The role of the house in early Neolithic Ireland

Jessica Smyth

Research output: Contribution to journalArticle (Academic Journal)peer-review

16 Citations (Scopus)


The focus of this article is the use and abandonment of the rectangular timber buildings of the Irish early Neolithic, a period that corresponds roughly with the first half of the fourth millennium cal BC. While they do not represent the only remains of occupation at this time, the fact that they display a striking degree of homogeneity of size, shape and materials makes them an especially interesting part of settlement activity on the island. One particular feature of this patterning
is the frequency with which early Neolithic timber buildings have been substantially or completely destroyed by fire. It will be argued below that this burning was deliberate and played an important role in the lifecycle – the creation, maintenance and destruction – of these buildings. To provide a context for this discussion, a more in-depth look will be taken at these distinctive buildings and at their form and function.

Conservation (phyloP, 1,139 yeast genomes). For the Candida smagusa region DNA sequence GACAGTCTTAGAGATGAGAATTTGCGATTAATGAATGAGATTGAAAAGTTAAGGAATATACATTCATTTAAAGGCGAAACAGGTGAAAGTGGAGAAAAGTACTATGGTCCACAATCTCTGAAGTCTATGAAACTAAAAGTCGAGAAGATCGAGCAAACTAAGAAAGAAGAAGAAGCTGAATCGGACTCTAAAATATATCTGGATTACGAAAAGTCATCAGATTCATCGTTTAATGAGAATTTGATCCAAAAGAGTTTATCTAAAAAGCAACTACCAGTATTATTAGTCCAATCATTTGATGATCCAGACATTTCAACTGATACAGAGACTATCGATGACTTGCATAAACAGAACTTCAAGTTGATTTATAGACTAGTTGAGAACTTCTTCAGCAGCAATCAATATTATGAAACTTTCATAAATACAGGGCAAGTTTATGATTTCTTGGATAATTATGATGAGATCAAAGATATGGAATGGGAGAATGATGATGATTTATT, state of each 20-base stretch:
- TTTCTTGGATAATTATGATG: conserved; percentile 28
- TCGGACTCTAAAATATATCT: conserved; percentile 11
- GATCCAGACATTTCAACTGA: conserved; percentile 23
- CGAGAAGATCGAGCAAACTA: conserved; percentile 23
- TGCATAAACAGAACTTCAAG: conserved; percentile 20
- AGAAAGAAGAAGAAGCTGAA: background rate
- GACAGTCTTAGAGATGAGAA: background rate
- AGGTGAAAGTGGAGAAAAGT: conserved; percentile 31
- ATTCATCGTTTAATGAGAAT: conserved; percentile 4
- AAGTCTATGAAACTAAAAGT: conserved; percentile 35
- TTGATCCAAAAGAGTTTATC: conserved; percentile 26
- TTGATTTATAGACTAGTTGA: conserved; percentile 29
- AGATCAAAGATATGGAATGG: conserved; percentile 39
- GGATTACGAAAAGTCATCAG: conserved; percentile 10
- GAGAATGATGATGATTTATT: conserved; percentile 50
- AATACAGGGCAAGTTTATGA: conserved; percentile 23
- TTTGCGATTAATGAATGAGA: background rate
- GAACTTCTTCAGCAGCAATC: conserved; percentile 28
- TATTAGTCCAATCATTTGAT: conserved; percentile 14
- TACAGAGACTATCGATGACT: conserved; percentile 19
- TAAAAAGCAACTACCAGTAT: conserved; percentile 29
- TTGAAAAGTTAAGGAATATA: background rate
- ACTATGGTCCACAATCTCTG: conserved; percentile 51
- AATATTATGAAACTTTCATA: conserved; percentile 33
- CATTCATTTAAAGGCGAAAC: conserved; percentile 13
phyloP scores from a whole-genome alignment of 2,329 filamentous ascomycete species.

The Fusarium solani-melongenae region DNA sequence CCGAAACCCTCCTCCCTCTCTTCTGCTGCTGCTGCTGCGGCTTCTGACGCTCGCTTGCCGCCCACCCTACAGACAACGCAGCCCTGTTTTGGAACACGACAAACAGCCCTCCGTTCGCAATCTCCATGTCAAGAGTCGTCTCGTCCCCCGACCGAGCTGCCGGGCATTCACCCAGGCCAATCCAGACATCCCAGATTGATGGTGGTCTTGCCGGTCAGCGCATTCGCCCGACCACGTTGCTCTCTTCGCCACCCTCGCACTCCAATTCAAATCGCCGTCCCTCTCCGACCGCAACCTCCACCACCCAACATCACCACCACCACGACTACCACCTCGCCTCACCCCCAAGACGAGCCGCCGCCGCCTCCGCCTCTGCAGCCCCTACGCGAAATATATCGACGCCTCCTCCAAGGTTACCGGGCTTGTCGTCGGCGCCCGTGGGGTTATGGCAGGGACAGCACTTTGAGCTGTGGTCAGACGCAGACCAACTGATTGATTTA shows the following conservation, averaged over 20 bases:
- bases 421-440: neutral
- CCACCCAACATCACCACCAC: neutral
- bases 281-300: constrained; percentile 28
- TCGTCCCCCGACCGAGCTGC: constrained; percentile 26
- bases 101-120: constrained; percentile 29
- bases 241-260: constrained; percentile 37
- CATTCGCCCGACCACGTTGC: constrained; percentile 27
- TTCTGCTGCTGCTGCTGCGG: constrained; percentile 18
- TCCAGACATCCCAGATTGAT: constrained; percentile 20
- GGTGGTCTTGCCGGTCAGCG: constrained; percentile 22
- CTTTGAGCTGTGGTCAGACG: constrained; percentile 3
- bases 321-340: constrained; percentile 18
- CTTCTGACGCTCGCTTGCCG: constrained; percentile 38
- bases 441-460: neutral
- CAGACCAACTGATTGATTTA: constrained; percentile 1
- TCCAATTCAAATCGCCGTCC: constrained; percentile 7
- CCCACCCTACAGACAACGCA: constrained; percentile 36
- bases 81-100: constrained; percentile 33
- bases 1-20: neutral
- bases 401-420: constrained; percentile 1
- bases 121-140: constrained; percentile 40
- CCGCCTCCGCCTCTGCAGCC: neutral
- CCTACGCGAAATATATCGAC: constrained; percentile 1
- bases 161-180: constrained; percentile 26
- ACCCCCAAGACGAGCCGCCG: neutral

Original languageEnglish
Pages (from-to)229-257
JournalEuropean Journal of Archaeology
Issue number2/3
Publication statusPublished - 2006


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